21 Parents Involved What were the facts in Louisville (page 601)? Louisville elementary school children were assigned to nonmagnet schools based on a combination of address (geographic cluster) and choice (within the cluster), with a requirement that black enrollment fall between 15 and 50 percent Thus, a student would not be assigned to a school if it would contribute to the school’s racial imbalance Louisville used to be under a court order to desegregate but it had reached unitary status and was released from the court order (again, dissent provides a different take, page 611) 21

22 Parents Involved Recall that the first question we want to ask in equal protection is whether we are in some form of heightened scrutiny Should the Court apply heightened scrutiny? Yes. “It is well established that when the government distributes burdens or benefits on the basis of individual racial classifications, that action is reviewed under strict scrutiny.” (III.A.) Hence, the schools need to show that their policies are narrowly tailored to serve a compelling state interest 22

23 Parents Involved Do we have a compelling state interest? Remedying past discrimination is a compelling state interest but Seattle never was found to have segregated schools by law, and Louisville had been declared unitary in 2000 (pages ) Diversity might be a compelling interest, but the racial assignment policies were not narrowly tailored to serve those interests The school districts argued that integrated schools provide better environments for students both socially and educationally, and the Court observed that there was disagreement on this question 23

24 Parents Involved Why is it unclear whether diversity is a compelling interest in elementary and high schools? What about Grutter ? We don’t have the concerns about freedom of speech and thought in higher education We don’t have a holistic, individual consideration of each child Hence, the Court does not defer to the judgment of the Seattle and Louisville school officials in the way it deferred to the judgment of the U of M law school officials (Thomas, page 606) Note how important it is whether or not the Court defers when there is disagreement on the interpretation of the empirical evidence 24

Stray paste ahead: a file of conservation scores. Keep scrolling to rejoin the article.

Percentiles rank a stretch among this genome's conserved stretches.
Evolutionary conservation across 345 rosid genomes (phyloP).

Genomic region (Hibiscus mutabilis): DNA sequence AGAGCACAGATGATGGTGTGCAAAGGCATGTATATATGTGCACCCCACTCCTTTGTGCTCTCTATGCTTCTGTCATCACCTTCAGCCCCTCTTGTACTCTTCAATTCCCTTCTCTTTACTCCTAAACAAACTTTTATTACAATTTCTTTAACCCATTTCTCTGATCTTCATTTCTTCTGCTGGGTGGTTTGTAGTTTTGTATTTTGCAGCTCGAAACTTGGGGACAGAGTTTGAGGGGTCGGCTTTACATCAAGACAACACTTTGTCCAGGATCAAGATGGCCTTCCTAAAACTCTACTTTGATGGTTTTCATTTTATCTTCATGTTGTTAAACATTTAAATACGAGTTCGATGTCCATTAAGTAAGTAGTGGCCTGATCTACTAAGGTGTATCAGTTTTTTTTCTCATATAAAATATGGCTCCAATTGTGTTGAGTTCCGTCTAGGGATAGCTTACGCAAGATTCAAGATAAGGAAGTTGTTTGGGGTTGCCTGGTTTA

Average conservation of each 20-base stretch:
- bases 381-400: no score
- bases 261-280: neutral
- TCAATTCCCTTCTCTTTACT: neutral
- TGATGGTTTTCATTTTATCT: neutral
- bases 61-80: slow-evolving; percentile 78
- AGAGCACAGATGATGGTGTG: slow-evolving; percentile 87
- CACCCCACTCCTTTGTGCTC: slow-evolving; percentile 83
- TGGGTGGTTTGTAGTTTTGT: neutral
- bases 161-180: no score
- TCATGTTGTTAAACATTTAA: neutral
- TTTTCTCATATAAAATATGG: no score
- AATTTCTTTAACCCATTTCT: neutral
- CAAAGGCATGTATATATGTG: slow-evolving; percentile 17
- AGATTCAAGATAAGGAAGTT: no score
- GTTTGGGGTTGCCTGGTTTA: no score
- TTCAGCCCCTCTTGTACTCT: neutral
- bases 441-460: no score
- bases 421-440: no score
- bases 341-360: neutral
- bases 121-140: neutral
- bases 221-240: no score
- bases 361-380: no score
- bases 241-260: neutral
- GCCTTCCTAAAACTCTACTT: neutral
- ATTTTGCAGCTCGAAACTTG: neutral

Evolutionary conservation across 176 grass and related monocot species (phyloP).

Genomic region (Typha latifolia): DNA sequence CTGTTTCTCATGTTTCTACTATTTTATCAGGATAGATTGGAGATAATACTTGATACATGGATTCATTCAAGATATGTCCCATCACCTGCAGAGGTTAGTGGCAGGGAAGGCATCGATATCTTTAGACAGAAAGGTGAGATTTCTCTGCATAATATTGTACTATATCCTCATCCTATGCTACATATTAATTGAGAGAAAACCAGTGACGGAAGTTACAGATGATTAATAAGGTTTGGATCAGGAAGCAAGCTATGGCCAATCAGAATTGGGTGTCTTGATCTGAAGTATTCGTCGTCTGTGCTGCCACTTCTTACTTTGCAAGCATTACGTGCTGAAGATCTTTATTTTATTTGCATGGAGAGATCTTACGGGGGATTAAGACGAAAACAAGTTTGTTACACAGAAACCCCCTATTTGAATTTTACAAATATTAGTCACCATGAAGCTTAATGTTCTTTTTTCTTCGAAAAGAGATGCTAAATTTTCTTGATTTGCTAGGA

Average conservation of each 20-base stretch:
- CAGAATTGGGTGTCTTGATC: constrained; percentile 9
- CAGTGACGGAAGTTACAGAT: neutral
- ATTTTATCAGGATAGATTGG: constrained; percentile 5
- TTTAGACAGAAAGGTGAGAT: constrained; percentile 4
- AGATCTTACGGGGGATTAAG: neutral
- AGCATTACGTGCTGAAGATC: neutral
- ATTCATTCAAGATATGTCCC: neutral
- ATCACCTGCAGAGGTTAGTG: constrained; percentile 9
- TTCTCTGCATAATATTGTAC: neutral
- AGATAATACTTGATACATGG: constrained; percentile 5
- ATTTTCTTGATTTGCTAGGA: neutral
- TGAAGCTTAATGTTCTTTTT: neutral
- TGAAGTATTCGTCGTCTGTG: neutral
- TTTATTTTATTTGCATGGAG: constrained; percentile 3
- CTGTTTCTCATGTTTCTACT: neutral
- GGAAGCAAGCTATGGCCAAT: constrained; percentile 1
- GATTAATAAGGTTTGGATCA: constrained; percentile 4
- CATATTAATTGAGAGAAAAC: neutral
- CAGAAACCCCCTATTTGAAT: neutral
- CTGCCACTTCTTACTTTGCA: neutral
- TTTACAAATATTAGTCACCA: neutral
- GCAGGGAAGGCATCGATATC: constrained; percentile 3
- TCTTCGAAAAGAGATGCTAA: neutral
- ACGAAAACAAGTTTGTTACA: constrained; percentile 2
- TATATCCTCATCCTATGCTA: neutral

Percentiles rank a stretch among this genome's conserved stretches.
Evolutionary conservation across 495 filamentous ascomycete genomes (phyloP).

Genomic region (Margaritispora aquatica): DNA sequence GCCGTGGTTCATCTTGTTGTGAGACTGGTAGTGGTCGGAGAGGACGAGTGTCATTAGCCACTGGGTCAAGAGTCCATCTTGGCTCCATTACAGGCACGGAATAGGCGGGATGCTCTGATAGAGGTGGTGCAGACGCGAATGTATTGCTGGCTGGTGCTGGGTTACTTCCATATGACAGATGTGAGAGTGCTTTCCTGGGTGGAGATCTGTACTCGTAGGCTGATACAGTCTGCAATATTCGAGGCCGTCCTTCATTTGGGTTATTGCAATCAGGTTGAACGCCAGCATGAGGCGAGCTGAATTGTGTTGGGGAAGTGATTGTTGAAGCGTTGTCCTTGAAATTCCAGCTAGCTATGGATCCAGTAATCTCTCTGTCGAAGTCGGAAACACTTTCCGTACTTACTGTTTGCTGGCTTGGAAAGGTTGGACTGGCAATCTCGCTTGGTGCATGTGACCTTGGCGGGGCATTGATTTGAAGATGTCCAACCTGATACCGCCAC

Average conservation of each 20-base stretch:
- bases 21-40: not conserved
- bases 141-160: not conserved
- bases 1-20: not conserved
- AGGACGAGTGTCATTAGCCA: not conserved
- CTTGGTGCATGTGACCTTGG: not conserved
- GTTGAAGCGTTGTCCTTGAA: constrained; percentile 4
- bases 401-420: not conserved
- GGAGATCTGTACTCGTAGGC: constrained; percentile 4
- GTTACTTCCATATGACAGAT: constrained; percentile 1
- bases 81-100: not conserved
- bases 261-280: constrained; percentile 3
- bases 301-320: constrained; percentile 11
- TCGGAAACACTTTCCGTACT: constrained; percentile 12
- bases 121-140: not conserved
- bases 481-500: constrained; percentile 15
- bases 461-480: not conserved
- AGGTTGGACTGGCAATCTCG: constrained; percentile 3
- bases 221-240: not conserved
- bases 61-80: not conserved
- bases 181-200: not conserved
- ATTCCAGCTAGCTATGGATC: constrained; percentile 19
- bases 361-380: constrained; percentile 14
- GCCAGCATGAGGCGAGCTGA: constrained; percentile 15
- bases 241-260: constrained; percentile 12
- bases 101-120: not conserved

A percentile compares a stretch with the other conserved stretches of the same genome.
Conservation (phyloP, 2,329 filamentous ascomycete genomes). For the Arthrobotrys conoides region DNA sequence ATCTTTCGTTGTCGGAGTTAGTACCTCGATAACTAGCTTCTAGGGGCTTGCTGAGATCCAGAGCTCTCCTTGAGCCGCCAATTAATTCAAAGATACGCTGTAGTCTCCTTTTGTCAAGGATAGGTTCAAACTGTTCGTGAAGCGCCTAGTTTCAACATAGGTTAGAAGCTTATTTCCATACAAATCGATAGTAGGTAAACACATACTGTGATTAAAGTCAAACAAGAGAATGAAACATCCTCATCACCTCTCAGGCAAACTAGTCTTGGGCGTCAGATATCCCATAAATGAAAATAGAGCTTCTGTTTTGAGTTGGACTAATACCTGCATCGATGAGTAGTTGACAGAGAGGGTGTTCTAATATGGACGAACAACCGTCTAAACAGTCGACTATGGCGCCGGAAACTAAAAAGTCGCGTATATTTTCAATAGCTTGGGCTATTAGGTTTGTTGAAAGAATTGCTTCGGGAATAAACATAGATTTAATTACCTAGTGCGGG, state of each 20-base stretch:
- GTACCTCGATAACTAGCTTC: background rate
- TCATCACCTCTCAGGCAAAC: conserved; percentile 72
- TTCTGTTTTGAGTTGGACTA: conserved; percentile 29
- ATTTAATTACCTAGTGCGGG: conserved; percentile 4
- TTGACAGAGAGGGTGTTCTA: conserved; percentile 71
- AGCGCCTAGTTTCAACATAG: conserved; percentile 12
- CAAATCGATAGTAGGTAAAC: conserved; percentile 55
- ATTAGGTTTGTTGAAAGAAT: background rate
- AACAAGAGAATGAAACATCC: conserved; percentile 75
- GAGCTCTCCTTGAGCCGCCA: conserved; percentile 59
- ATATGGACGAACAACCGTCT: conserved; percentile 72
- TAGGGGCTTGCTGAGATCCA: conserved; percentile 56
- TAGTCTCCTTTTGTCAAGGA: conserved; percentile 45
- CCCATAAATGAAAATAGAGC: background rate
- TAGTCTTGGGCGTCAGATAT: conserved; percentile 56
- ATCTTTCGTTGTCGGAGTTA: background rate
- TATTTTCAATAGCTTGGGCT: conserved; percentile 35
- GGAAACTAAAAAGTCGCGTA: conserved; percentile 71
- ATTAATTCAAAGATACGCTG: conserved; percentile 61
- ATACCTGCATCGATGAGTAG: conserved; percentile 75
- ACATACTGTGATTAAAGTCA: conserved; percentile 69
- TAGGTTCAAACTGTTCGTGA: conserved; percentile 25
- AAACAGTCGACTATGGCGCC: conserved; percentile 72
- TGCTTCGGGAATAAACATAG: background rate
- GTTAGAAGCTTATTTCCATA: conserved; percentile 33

25 Parents Involved If diversity might be a compelling interest, why weren’t the Seattle and Louisville school assignment policies valid? The school’s policies were narrowly tailored not to the goal of achieving diversity but to achieving a goal of racial balancing. And that goal is unacceptable. Recall the point that a hallmark of a bad statute is that when you can identify a governmental interest that is well served by the statute, it’s not an appropriate interest. That’s what the Court is saying here. The statute isn’t really designed for promoting diversity, but it is well designed for simple racial balancing (pages ). The Court also observed that the racial classifications had only a small effect on school assignments, which suggested that race-neutral policies would have been sufficient to promote racial diversity (page 603). 25

26 Parents Involved If the Seattle and Louisville policies were not valid, how might districts achieve racial diversity in their schools (Kennedy, page 608)? Through facially race-neutral methods: Strategic site selection of new schools Drawing attendance zones with general recognition of the demographics of neighborhoods Allocating resources for special programs Recruiting students and faculty in a targeted fashion Tracking enrollments, performance, and other statistics by race Note the dissent’s point that these approaches had been ineffective (pages ) 26

27 Parents Involved How do we resolve the dispute between the majority and the dissenters? Is the majority correct that the racial classification of K-12 students is problematic in the way that Brown found racial classifications problematic? Is the dissent correct that the propriety of racial classifications depends on purpose? 27

28 Parents Involved The dissent observed that the use of race did not decide who would have opportunities “that are normally distributed on the basis of merit and which are in short supply” stigmatize or exclude pit the races against each other or otherwise significantly exacerbate racial tensions not impose burdens unfairly upon members of one race alone but instead sought benefits for members of all races alike keep the races apart; it brought them together 28

29 Parents Involved What about special academies for poorly-performing minority youth? Is it okay to make all-minority schools available as long as they are not required? Is there a difference between choosing a same-race spouse and same-race classmates for your child? 29

30 Parents Involved Does it represent a further narrowing of affirmative action? Perhaps not. The Court had previously rejected racial quotas or pure racial balancing. This case looks more like Bakke and Gratz than like Grutter. But what does it mean to perform a holistic evaluation of public school children? Was the problem the failure to consider other measures of diversity? Moreover, Justice Kennedy made it clear that schools are entitled to promote racial diversity even if the lack of diversity cannot be traced to state action. 30